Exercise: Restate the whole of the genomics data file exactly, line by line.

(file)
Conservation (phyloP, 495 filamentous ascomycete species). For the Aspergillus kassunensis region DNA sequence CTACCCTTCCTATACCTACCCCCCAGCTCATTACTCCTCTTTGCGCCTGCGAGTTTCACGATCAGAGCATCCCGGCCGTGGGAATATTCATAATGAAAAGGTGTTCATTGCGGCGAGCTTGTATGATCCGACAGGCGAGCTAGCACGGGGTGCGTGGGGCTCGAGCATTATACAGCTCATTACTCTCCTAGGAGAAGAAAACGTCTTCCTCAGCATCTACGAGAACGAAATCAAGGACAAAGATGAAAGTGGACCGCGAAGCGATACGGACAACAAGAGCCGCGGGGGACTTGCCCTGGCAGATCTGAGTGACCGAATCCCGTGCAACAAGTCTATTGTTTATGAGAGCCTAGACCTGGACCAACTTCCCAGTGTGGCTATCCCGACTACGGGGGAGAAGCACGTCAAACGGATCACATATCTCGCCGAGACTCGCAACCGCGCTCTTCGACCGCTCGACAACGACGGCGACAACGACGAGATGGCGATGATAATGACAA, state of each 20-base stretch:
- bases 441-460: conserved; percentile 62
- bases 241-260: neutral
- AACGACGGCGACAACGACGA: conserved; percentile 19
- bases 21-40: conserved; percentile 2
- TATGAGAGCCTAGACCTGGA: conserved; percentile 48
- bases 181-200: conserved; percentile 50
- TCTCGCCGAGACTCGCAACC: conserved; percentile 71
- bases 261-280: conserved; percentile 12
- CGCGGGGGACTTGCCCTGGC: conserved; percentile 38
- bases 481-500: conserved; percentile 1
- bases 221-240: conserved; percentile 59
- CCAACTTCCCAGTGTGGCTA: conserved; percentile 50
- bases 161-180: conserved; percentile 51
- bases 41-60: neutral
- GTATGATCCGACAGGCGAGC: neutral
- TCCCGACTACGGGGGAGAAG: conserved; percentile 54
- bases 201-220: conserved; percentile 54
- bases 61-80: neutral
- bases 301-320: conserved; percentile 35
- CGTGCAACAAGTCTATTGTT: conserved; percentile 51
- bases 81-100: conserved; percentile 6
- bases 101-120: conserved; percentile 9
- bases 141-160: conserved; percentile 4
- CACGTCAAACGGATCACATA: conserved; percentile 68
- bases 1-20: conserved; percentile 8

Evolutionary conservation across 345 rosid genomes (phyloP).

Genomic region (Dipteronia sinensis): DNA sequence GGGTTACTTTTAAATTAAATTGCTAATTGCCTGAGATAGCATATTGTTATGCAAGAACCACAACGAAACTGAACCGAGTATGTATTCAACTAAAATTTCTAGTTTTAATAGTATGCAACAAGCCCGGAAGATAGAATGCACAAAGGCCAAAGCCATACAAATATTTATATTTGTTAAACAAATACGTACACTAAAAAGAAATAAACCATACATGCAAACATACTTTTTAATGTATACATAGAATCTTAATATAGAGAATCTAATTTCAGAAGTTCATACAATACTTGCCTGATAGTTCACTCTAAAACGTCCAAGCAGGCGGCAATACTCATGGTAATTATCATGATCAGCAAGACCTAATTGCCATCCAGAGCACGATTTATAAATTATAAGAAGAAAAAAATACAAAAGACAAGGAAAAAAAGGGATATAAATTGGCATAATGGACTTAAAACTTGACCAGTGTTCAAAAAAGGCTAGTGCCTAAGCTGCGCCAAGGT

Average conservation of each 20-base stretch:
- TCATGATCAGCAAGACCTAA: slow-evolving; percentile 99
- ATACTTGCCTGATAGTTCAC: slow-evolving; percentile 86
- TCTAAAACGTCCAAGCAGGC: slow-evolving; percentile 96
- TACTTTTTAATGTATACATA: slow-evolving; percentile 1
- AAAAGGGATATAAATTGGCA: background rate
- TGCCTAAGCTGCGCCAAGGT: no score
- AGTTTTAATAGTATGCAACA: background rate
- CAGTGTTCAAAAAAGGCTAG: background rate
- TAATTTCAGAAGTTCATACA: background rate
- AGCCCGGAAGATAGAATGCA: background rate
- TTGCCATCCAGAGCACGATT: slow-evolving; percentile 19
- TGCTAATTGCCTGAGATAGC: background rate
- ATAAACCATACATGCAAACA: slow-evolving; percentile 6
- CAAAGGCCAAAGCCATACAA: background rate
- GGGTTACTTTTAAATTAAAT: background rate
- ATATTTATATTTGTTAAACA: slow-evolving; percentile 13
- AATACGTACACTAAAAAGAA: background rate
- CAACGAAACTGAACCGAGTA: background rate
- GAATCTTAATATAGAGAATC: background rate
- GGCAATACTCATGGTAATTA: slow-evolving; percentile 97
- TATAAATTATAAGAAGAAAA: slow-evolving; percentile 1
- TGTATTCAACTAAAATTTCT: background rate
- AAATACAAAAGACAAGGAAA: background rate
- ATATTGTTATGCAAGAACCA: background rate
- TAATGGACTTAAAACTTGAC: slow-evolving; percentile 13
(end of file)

Conservation (phyloP, 495 filamentous ascomycete species). For the Aspergillus kassunensis region DNA sequence CTACCCTTCCTATACCTACCCCCCAGCTCATTACTCCTCTTTGCGCCTGCGAGTTTCACGATCAGAGCATCCCGGCCGTGGGAATATTCATAATGAAAAGGTGTTCATTGCGGCGAGCTTGTATGATCCGACAGGCGAGCTAGCACGGGGTGCGTGGGGCTCGAGCATTATACAGCTCATTACTCTCCTAGGAGAAGAAAACGTCTTCCTCAGCATCTACGAGAACGAAATCAAGGACAAAGATGAAAGTGGACCGCGAAGCGATACGGACAACAAGAGCCGCGGGGGACTTGCCCTGGCAGATCTGAGTGACCGAATCCCGTGCAACAAGTCTATTGTTTATGAGAGCCTAGACCTGGACCAACTTCCCAGTGTGGCTATCCCGACTACGGGGGAGAAGCACGTCAAACGGATCACATATCTCGCCGAGACTCGCAACCGCGCTCTTCGACCGCTCGACAACGACGGCGACAACGACGAGATGGCGATGATAATGACAA, state of each 20-base stretch:
- bases 441-460: conserved; percentile 62
- bases 241-260: neutral
- AACGACGGCGACAACGACGA: conserved; percentile 19
- bases 21-40: conserved; percentile 2
- TATGAGAGCCTAGACCTGGA: conserved; percentile 48
- bases 181-200: conserved; percentile 50
- TCTCGCCGAGACTCGCAACC: conserved; percentile 71
- bases 261-280: conserved; percentile 12
- CGCGGGGGACTTGCCCTGGC: conserved; percentile 38
- bases 481-500: conserved; percentile 1
- bases 221-240: conserved; percentile 59
- CCAACTTCCCAGTGTGGCTA: conserved; percentile 50
- bases 161-180: conserved; percentile 51
- bases 41-60: neutral
- GTATGATCCGACAGGCGAGC: neutral
- TCCCGACTACGGGGGAGAAG: conserved; percentile 54
- bases 201-220: conserved; percentile 54
- bases 61-80: neutral
- bases 301-320: conserved; percentile 35
- CGTGCAACAAGTCTATTGTT: conserved; percentile 51
- bases 81-100: conserved; percentile 6
- bases 101-120: conserved; percentile 9
- bases 141-160: conserved; percentile 4
- CACGTCAAACGGATCACATA: conserved; percentile 68
- bases 1-20: conserved; percentile 8

Evolutionary conservation across 345 rosid genomes (phyloP).

Genomic region (Dipteronia sinensis): DNA sequence GGGTTACTTTTAAATTAAATTGCTAATTGCCTGAGATAGCATATTGTTATGCAAGAACCACAACGAAACTGAACCGAGTATGTATTCAACTAAAATTTCTAGTTTTAATAGTATGCAACAAGCCCGGAAGATAGAATGCACAAAGGCCAAAGCCATACAAATATTTATATTTGTTAAACAAATACGTACACTAAAAAGAAATAAACCATACATGCAAACATACTTTTTAATGTATACATAGAATCTTAATATAGAGAATCTAATTTCAGAAGTTCATACAATACTTGCCTGATAGTTCACTCTAAAACGTCCAAGCAGGCGGCAATACTCATGGTAATTATCATGATCAGCAAGACCTAATTGCCATCCAGAGCACGATTTATAAATTATAAGAAGAAAAAAATACAAAAGACAAGGAAAAAAAGGGATATAAATTGGCATAATGGACTTAAAACTTGACCAGTGTTCAAAAAAGGCTAGTGCCTAAGCTGCGCCAAGGT

Average conservation of each 20-base stretch:
- TCATGATCAGCAAGACCTAA: slow-evolving; percentile 99
- ATACTTGCCTGATAGTTCAC: slow-evolving; percentile 86
- TCTAAAACGTCCAAGCAGGC: slow-evolving; percentile 96
- TACTTTTTAATGTATACATA: slow-evolving; percentile 1
- AAAAGGGATATAAATTGGCA: background rate
- TGCCTAAGCTGCGCCAAGGT: no score
- AGTTTTAATAGTATGCAACA: background rate
- CAGTGTTCAAAAAAGGCTAG: background rate
- TAATTTCAGAAGTTCATACA: background rate
- AGCCCGGAAGATAGAATGCA: background rate
- TTGCCATCCAGAGCACGATT: slow-evolving; percentile 19
- TGCTAATTGCCTGAGATAGC: background rate
- ATAAACCATACATGCAAACA: slow-evolving; percentile 6
- CAAAGGCCAAAGCCATACAA: background rate
- GGGTTACTTTTAAATTAAAT: background rate
- ATATTTATATTTGTTAAACA: slow-evolving; percentile 13
- AATACGTACACTAAAAAGAA: background rate
- CAACGAAACTGAACCGAGTA: background rate
- GAATCTTAATATAGAGAATC: background rate
- GGCAATACTCATGGTAATTA: slow-evolving; percentile 97
- TATAAATTATAAGAAGAAAA: slow-evolving; percentile 1
- TGTATTCAACTAAAATTTCT: background rate
- AAATACAAAAGACAAGGAAA: background rate
- ATATTGTTATGCAAGAACCA: background rate
- TAATGGACTTAAAACTTGAC: slow-evolving; percentile 13